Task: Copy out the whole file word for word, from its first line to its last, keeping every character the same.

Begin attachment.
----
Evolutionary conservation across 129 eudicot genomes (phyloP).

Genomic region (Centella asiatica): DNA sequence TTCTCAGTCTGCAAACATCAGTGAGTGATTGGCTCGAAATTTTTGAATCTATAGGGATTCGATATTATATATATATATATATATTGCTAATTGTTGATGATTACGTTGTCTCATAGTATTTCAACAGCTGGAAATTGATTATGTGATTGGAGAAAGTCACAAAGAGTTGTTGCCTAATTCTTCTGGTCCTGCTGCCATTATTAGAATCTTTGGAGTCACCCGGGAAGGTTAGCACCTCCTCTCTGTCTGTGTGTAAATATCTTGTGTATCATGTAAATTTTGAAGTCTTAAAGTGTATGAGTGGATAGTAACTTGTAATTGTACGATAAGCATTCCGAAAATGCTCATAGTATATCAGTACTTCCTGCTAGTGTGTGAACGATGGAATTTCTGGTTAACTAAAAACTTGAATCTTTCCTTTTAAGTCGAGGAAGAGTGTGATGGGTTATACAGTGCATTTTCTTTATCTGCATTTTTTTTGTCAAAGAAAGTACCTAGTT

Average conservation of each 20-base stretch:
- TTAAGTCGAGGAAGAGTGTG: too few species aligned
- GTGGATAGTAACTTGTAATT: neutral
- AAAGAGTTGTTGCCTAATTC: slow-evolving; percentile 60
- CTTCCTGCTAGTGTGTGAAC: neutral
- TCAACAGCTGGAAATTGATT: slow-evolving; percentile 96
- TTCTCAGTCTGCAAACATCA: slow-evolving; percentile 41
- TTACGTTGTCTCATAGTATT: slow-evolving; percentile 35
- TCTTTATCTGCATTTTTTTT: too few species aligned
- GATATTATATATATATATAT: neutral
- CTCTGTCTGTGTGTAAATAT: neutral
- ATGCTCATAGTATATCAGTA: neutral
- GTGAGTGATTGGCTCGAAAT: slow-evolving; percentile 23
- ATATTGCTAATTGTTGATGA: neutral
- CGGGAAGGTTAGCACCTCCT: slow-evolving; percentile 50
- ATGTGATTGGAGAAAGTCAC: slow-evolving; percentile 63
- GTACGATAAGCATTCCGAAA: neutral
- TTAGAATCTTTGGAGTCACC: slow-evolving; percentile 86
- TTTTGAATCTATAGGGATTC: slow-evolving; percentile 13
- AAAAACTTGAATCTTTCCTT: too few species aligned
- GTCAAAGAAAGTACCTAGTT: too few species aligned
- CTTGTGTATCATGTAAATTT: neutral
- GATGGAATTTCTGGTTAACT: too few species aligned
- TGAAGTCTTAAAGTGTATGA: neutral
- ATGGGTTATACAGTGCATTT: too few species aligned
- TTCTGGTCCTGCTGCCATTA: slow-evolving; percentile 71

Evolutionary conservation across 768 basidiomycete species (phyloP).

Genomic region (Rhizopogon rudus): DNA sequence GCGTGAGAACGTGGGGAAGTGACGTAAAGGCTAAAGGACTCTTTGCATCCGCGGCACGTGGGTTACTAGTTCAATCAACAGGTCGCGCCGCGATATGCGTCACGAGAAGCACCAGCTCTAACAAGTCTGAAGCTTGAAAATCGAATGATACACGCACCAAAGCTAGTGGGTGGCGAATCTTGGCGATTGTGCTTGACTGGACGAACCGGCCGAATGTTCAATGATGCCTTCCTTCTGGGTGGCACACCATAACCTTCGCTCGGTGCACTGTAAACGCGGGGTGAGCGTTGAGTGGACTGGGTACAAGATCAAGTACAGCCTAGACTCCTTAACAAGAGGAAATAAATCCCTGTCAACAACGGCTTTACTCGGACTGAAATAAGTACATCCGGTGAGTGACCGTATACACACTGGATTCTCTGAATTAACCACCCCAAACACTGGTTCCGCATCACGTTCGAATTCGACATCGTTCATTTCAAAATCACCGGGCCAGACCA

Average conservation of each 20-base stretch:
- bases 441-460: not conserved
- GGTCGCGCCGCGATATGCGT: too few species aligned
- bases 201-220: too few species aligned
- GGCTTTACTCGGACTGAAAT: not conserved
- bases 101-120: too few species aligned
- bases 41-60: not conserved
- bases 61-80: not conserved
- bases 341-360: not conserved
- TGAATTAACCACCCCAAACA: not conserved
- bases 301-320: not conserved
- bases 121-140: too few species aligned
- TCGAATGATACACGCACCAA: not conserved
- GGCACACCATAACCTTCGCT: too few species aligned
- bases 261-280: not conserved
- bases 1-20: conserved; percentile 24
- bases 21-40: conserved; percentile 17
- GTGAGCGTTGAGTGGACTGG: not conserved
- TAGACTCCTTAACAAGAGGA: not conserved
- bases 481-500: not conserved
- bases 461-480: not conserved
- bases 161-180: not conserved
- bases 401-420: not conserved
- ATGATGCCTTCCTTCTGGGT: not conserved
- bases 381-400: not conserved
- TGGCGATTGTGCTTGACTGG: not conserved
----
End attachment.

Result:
Evolutionary conservation across 129 eudicot genomes (phyloP).

Genomic region (Centella asiatica): DNA sequence TTCTCAGTCTGCAAACATCAGTGAGTGATTGGCTCGAAATTTTTGAATCTATAGGGATTCGATATTATATATATATATATATATTGCTAATTGTTGATGATTACGTTGTCTCATAGTATTTCAACAGCTGGAAATTGATTATGTGATTGGAGAAAGTCACAAAGAGTTGTTGCCTAATTCTTCTGGTCCTGCTGCCATTATTAGAATCTTTGGAGTCACCCGGGAAGGTTAGCACCTCCTCTCTGTCTGTGTGTAAATATCTTGTGTATCATGTAAATTTTGAAGTCTTAAAGTGTATGAGTGGATAGTAACTTGTAATTGTACGATAAGCATTCCGAAAATGCTCATAGTATATCAGTACTTCCTGCTAGTGTGTGAACGATGGAATTTCTGGTTAACTAAAAACTTGAATCTTTCCTTTTAAGTCGAGGAAGAGTGTGATGGGTTATACAGTGCATTTTCTTTATCTGCATTTTTTTTGTCAAAGAAAGTACCTAGTT

Average conservation of each 20-base stretch:
- TTAAGTCGAGGAAGAGTGTG: too few species aligned
- GTGGATAGTAACTTGTAATT: neutral
- AAAGAGTTGTTGCCTAATTC: slow-evolving; percentile 60
- CTTCCTGCTAGTGTGTGAAC: neutral
- TCAACAGCTGGAAATTGATT: slow-evolving; percentile 96
- TTCTCAGTCTGCAAACATCA: slow-evolving; percentile 41
- TTACGTTGTCTCATAGTATT: slow-evolving; percentile 35
- TCTTTATCTGCATTTTTTTT: too few species aligned
- GATATTATATATATATATAT: neutral
- CTCTGTCTGTGTGTAAATAT: neutral
- ATGCTCATAGTATATCAGTA: neutral
- GTGAGTGATTGGCTCGAAAT: slow-evolving; percentile 23
- ATATTGCTAATTGTTGATGA: neutral
- CGGGAAGGTTAGCACCTCCT: slow-evolving; percentile 50
- ATGTGATTGGAGAAAGTCAC: slow-evolving; percentile 63
- GTACGATAAGCATTCCGAAA: neutral
- TTAGAATCTTTGGAGTCACC: slow-evolving; percentile 86
- TTTTGAATCTATAGGGATTC: slow-evolving; percentile 13
- AAAAACTTGAATCTTTCCTT: too few species aligned
- GTCAAAGAAAGTACCTAGTT: too few species aligned
- CTTGTGTATCATGTAAATTT: neutral
- GATGGAATTTCTGGTTAACT: too few species aligned
- TGAAGTCTTAAAGTGTATGA: neutral
- ATGGGTTATACAGTGCATTT: too few species aligned
- TTCTGGTCCTGCTGCCATTA: slow-evolving; percentile 71

Evolutionary conservation across 768 basidiomycete species (phyloP).

Genomic region (Rhizopogon rudus): DNA sequence GCGTGAGAACGTGGGGAAGTGACGTAAAGGCTAAAGGACTCTTTGCATCCGCGGCACGTGGGTTACTAGTTCAATCAACAGGTCGCGCCGCGATATGCGTCACGAGAAGCACCAGCTCTAACAAGTCTGAAGCTTGAAAATCGAATGATACACGCACCAAAGCTAGTGGGTGGCGAATCTTGGCGATTGTGCTTGACTGGACGAACCGGCCGAATGTTCAATGATGCCTTCCTTCTGGGTGGCACACCATAACCTTCGCTCGGTGCACTGTAAACGCGGGGTGAGCGTTGAGTGGACTGGGTACAAGATCAAGTACAGCCTAGACTCCTTAACAAGAGGAAATAAATCCCTGTCAACAACGGCTTTACTCGGACTGAAATAAGTACATCCGGTGAGTGACCGTATACACACTGGATTCTCTGAATTAACCACCCCAAACACTGGTTCCGCATCACGTTCGAATTCGACATCGTTCATTTCAAAATCACCGGGCCAGACCA

Average conservation of each 20-base stretch:
- bases 441-460: not conserved
- GGTCGCGCCGCGATATGCGT: too few species aligned
- bases 201-220: too few species aligned
- GGCTTTACTCGGACTGAAAT: not conserved
- bases 101-120: too few species aligned
- bases 41-60: not conserved
- bases 61-80: not conserved
- bases 341-360: not conserved
- TGAATTAACCACCCCAAACA: not conserved
- bases 301-320: not conserved
- bases 121-140: too few species aligned
- TCGAATGATACACGCACCAA: not conserved
- GGCACACCATAACCTTCGCT: too few species aligned
- bases 261-280: not conserved
- bases 1-20: conserved; percentile 24
- bases 21-40: conserved; percentile 17
- GTGAGCGTTGAGTGGACTGG: not conserved
- TAGACTCCTTAACAAGAGGA: not conserved
- bases 481-500: not conserved
- bases 461-480: not conserved
- bases 161-180: not conserved
- bases 401-420: not conserved
- ATGATGCCTTCCTTCTGGGT: not conserved
- bases 381-400: not conserved
- TGGCGATTGTGCTTGACTGG: not conserved